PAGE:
THE CHRONICLE OF THE LODZ GHETTO, 1941-1944 by Lucjan--Ed. Dobroszycki
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From January 1941 until its final days in July 1944, a daily record was kept--Suicides, A Concert, Hunger, Workshop News, People Are Saying--of life in the Lodz ghetto: Poland's second largest, the most tightly sealed and highly organized. These 600 pages, the first English version of the Chronicle, constitute about a third of the original--partially published in Polish under the aegis of Dobroszycki, a ghetto-survivor now at New York's YIVO Institute for Jewish Research (and co-author of Image Before My Eyes: A Photographic Record of Jewish Life in Poland, 18641939). His introduction explains the situation of Lodz--an industrial city, absorbed into greater Germany, its ghetto a workshop under the autocratic, Nazi-propitiating rule of the Eldest of the Jews, M. C. Runkowski--and the circumstances of the Chronicle: composed by Runkowski's Department of Archives, hence both authoritative and constrained. The marvels of organization are to shudder at: not only the workshops to outfit the German army and safeguard residents from deportation, but the infrastructure to perform macabre services (the post office through which trickled German-dictated messages, the ""exemplary"" new roads to the cemetery), the minutely-regulated distribution of meager quantities of food. (A major theme becomes the battle for potato peelings.) Transports of Jews arrive from Berlin, Hamburg, Vienna, Prague--""Germans"" subservient to ""uniformed authority,"" more compassionately described descending in half a year from sports-clothed contempt for the locals' squalor to ""skeletons with swollen faces and extremities [leaving] for a further journey on which they were not even allowed to take a knapsack."" (Unemployed, they were natural deportees to the death camp at Chelmno.) During 1942, the ghetto loses its ""autonomy""--the right to manage the workshops, to select deportees; and, before the end, there is word of disillusion, even dispraise of Runkowski. The last roundup, of 17,000 workers, proceeds agonizingly--by cancellation of ration cards, nightly search-and-seizure. As abridged, the Chronicle's later pages also run heavily to ""Sketches of Ghetto Life""--signed impressions, in a more literary vein, of the ghetto's first-and-last Yom Kippur celebration; of the purchase of replacements, by some of the 17,000 ""condemned,"" for two loaves of bread and a kilo of sugar. ""The ghetto dweller's psychology confronts science with problems never before known."" For its documentation, for what's said and unsaid: a singular addition to annals of the Holocaust--timed to the 40th anniversary of the ghetto's liquidation.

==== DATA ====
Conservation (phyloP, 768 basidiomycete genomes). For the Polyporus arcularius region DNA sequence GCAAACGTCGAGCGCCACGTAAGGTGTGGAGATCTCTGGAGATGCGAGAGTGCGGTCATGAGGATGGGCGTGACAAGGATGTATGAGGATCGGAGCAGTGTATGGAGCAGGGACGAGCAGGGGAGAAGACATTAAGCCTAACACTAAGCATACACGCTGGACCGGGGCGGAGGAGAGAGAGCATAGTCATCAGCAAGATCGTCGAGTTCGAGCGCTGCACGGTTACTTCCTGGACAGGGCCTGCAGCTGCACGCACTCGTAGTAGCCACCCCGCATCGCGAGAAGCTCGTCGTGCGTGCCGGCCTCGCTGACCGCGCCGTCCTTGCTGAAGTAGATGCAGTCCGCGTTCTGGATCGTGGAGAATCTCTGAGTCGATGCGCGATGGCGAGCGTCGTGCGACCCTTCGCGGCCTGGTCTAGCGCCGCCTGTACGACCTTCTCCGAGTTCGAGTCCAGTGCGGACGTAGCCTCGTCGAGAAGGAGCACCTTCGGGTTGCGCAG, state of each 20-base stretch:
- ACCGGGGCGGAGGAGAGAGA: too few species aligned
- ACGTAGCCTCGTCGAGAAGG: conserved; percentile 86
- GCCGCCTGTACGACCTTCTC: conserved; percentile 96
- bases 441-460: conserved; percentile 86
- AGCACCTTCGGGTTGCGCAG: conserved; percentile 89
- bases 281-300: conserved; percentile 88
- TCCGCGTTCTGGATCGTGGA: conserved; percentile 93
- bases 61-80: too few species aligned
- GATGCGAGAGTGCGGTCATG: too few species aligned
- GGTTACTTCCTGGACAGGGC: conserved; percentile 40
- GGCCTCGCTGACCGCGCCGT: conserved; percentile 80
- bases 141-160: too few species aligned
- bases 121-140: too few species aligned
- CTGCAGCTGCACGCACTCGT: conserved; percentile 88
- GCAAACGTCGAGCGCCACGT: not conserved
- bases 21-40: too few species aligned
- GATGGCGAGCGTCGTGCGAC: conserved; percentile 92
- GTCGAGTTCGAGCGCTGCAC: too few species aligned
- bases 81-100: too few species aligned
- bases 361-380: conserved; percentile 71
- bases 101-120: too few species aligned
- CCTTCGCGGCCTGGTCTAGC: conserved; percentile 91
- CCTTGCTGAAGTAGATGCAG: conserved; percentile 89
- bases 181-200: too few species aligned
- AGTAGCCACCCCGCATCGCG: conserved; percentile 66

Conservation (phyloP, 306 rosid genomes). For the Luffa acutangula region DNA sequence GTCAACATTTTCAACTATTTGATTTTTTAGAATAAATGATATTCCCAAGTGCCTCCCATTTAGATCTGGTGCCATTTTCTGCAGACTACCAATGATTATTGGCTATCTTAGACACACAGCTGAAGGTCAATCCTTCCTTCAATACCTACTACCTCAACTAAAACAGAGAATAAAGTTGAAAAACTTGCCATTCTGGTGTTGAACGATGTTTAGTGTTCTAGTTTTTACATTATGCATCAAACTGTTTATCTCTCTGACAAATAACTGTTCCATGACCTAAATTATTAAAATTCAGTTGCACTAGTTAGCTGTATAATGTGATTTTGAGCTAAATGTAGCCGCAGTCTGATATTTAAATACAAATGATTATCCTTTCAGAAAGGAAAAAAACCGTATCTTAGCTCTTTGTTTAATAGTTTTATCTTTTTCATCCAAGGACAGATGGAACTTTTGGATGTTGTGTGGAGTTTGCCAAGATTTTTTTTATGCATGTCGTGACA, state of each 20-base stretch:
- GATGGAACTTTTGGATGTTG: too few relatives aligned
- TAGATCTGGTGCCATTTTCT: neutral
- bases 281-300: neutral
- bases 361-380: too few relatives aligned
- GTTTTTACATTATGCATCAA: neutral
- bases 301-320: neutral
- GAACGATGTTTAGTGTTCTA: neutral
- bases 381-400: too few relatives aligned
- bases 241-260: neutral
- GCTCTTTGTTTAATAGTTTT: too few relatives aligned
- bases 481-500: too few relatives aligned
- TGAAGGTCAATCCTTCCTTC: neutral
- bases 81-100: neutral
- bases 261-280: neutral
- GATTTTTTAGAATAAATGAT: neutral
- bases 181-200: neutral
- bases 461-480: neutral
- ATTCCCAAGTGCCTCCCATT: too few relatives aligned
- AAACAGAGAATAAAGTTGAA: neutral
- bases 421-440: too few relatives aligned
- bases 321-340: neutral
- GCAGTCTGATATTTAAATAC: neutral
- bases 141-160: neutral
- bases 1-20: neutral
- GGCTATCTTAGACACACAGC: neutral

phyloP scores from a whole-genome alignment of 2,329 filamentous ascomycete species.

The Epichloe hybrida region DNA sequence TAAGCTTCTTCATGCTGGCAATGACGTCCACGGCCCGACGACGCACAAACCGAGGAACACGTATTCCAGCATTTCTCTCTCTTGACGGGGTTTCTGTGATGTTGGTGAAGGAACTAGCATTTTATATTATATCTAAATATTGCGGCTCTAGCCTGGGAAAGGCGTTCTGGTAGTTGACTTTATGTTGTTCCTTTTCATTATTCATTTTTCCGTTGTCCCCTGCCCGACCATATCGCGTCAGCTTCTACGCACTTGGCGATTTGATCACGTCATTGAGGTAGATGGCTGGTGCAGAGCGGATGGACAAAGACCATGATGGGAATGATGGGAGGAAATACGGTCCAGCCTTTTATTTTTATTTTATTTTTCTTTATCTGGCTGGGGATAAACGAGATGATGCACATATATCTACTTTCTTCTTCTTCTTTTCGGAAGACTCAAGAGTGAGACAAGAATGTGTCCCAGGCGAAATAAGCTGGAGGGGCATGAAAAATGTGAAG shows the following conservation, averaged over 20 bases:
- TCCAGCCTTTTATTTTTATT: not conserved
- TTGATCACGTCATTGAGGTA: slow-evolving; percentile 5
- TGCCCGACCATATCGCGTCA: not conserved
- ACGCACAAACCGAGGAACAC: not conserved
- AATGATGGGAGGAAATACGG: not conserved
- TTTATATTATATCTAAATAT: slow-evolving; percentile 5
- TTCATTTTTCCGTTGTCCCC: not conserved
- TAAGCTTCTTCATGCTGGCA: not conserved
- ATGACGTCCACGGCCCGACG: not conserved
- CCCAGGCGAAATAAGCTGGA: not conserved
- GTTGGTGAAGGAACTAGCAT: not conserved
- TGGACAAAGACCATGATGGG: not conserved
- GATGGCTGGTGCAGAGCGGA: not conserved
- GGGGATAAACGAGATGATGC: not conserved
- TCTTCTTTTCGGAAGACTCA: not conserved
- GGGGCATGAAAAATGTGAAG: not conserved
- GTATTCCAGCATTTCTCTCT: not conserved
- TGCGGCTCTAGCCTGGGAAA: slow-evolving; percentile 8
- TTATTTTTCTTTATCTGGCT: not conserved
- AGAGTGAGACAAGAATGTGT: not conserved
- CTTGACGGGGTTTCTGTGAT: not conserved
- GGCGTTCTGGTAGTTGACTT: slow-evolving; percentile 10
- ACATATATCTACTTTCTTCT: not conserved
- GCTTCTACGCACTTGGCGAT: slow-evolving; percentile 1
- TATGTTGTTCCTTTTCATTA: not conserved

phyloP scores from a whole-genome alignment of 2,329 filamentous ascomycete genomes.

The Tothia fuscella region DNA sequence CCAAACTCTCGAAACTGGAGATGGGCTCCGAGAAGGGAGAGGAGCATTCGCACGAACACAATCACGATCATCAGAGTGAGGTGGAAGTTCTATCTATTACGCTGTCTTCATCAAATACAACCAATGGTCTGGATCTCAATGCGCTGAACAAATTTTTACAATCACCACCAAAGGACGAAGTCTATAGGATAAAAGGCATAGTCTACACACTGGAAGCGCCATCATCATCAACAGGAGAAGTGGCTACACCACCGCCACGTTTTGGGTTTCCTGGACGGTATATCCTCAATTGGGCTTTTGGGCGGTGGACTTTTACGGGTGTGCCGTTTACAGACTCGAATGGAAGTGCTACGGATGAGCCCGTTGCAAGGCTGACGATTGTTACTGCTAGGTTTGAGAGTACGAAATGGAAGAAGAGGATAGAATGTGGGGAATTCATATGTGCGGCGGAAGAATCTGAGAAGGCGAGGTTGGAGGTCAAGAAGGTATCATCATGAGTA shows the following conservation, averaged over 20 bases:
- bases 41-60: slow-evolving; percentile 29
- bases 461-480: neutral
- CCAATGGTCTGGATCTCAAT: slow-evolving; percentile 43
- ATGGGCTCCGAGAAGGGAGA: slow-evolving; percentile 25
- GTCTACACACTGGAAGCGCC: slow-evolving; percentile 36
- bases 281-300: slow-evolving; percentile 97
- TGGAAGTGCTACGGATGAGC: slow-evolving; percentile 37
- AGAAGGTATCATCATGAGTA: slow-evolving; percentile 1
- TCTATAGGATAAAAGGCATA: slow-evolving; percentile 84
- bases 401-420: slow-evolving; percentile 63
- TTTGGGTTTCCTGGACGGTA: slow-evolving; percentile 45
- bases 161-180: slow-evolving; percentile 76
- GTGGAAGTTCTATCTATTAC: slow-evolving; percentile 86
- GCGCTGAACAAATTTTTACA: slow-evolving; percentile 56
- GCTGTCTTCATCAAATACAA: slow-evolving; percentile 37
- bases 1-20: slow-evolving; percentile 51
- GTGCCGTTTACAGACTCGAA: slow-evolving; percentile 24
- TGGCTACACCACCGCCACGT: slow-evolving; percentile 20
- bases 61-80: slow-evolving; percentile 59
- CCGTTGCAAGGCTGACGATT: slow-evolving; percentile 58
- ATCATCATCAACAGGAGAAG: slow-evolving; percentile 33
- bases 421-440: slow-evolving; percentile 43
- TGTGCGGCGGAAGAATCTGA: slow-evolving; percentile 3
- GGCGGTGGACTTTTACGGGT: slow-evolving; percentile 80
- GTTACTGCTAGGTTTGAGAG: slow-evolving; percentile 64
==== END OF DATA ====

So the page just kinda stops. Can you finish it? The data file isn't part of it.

Pub Date: Sept. 12th, 1984
ISBN: 0300039247
Publisher: Yale Univ. Press